Source of names:
‘Ma’ = free of tapu, ‘pou’ = stick. Young plants are used for ceremonial purposes such as karakia.
- an endemic shrub growing up to 6m tall, they are very obvious because of their young reddish-brown stems that bear pale green leaves that have a leathery texture and wavy edges
- leaves are alternate on stems with leaf blades covered in round, translucent glands
- small white to purple flowers grow in clusters directly on the stem
- oval fruit, are initially green, but become dark brown to black. At this stage they are eaten by kererū, tūī, tauhou (silvereye) and korimako (bellbird). These birds also naturally disperse the seeds once digestion has occurred.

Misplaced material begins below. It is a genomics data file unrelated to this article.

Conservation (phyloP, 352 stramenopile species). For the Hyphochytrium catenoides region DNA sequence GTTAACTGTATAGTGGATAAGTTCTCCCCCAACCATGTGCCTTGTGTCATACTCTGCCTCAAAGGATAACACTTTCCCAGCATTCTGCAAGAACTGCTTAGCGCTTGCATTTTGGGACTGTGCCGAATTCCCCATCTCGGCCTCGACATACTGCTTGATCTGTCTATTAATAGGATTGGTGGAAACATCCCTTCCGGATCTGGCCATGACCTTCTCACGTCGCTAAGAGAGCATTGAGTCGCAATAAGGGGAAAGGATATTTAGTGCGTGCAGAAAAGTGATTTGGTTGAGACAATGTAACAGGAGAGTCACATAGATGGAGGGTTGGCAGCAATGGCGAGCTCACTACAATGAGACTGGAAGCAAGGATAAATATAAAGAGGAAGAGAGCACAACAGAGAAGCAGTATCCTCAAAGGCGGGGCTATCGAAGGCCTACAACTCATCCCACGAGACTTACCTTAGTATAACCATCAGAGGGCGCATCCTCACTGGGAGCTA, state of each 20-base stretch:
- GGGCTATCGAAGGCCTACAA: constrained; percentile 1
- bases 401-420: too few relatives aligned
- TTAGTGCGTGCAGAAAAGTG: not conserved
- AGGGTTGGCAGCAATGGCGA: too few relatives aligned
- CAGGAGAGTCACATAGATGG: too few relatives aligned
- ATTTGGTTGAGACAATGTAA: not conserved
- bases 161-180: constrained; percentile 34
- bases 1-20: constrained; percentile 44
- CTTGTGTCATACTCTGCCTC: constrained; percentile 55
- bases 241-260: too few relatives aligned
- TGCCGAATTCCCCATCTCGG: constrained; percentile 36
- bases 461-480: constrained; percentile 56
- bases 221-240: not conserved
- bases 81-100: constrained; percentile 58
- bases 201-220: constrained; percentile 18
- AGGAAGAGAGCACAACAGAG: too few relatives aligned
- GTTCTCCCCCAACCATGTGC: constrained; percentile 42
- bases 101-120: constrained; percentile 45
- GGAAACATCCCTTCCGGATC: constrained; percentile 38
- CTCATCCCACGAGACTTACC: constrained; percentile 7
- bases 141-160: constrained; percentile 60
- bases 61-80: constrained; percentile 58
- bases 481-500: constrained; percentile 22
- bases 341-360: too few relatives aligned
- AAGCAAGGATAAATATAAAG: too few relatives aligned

In Māori tradition, it is rākau tapu (sacred tree), and its main use was ceremonial. Māori also boiled leaves as a general tonic, as a tea infusion for treating toothache, and to relieve arthritic problems, as well as a remedy for skin disease. Hard woody branches were also used as digging sticks and for adze handle sockets. Early Europeans also used the hard timber for building.
Here are some images of Red Matipo in the Forest of Tawa.
Article Source: Gil Roper FOTBR Newsletter June 2022